Inside Amanda Knox's Perfectly Conventional Love Story
Guede was convicted in 2008 of sexually assaulting and killing Kercher while"acting with others" and sentenced to 30 years in prison, where he remains today, all the while continuing to insist that he's innocent. Knox and Sollecito were both convicted of murder and committing sexual violence in December 2009, but they were freed two years later when their convictions were overturned on appeal. (Guede's sentence was reduced to 16 years on appeal in 2010.) Another court dismissed the acquittal and ordered a second trial.
Knox returned to her home state of Washington—where once upon a time she was just a regular student at University of Washington—as fast as possible. She stayed put when Italian prosecutors re-tried her and Sollecito, who was taken into custody, and they were convicted yet again in 2014. Knox was sentenced in absentia to 28 years in prison.
But on March 27, 2015, the country's high court vacated the conviction for good, making it possible for Knox to step foot in the country again one day without being arrested. Until three months later when she was charged with defaming the police for testifying that investigators coerced her into accusing Guede of killing Kercher.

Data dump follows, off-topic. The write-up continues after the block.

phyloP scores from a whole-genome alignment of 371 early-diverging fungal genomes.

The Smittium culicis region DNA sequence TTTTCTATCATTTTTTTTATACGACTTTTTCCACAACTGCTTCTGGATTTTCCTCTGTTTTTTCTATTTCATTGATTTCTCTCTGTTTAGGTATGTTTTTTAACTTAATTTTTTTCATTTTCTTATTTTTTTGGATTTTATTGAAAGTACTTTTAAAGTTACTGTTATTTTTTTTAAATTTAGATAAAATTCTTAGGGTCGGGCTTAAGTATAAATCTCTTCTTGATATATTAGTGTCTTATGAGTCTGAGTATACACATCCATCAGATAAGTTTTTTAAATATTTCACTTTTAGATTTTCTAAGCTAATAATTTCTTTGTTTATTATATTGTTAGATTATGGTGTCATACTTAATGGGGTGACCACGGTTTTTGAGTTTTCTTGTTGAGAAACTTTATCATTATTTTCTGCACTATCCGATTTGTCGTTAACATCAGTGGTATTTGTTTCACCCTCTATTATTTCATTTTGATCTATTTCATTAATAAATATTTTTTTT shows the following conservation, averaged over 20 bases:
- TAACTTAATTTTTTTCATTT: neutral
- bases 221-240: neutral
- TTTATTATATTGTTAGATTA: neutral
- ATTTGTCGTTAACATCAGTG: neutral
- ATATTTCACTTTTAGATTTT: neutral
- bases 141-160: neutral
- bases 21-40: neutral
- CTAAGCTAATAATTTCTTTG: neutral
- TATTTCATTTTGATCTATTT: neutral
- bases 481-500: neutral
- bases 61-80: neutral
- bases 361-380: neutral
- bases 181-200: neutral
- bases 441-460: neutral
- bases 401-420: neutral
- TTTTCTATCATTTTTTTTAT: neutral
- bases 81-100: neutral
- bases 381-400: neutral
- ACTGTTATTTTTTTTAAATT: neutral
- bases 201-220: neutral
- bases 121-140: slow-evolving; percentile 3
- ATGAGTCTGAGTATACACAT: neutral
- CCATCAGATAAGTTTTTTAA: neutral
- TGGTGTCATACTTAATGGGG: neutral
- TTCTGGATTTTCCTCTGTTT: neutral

ReadWhy the Amanda Knox Case Still Doesn't Make Any Sense: Inside a Shockingly Misogynistic Murder Investigation"The international spotlight on the case in fact resulted in the investigation undergoing a sudden acceleration," the high court determined in its 2015 ruling, noting that the police could have probably arrived at a more definitive account of what happened if they hadn't made so many missteps—aided and abetted by salacious tabloid takes on the case—along the way.
Knox, meanwhile, returned to school at UW and graduated in 2014, writing a book about her experience—Waiting to Be Heard: A Memoir—along the way, all while still waiting for her name to be cleared back in Italy. "I find it incredible that despite an absolute lack of evidence that connects me to this murder, I am still being judged based upon unrealistic and unreasonable expectations about how a young woman would react to a horrible situation," she told CNN's
Chris Cuomoin 2013 while promoting her book.In 2016 she participated in the Netflix documentary Amanda Knox, which probed the rushes to judgment and media hysteria that plagued the Kercher murder investigation from the start.And ultimately Knox determined that she should put her experience to positive use, helping others who have fallen prey to a criminal justice system that doesn't always put a premium on doling out actual justice.Read more: E! News »
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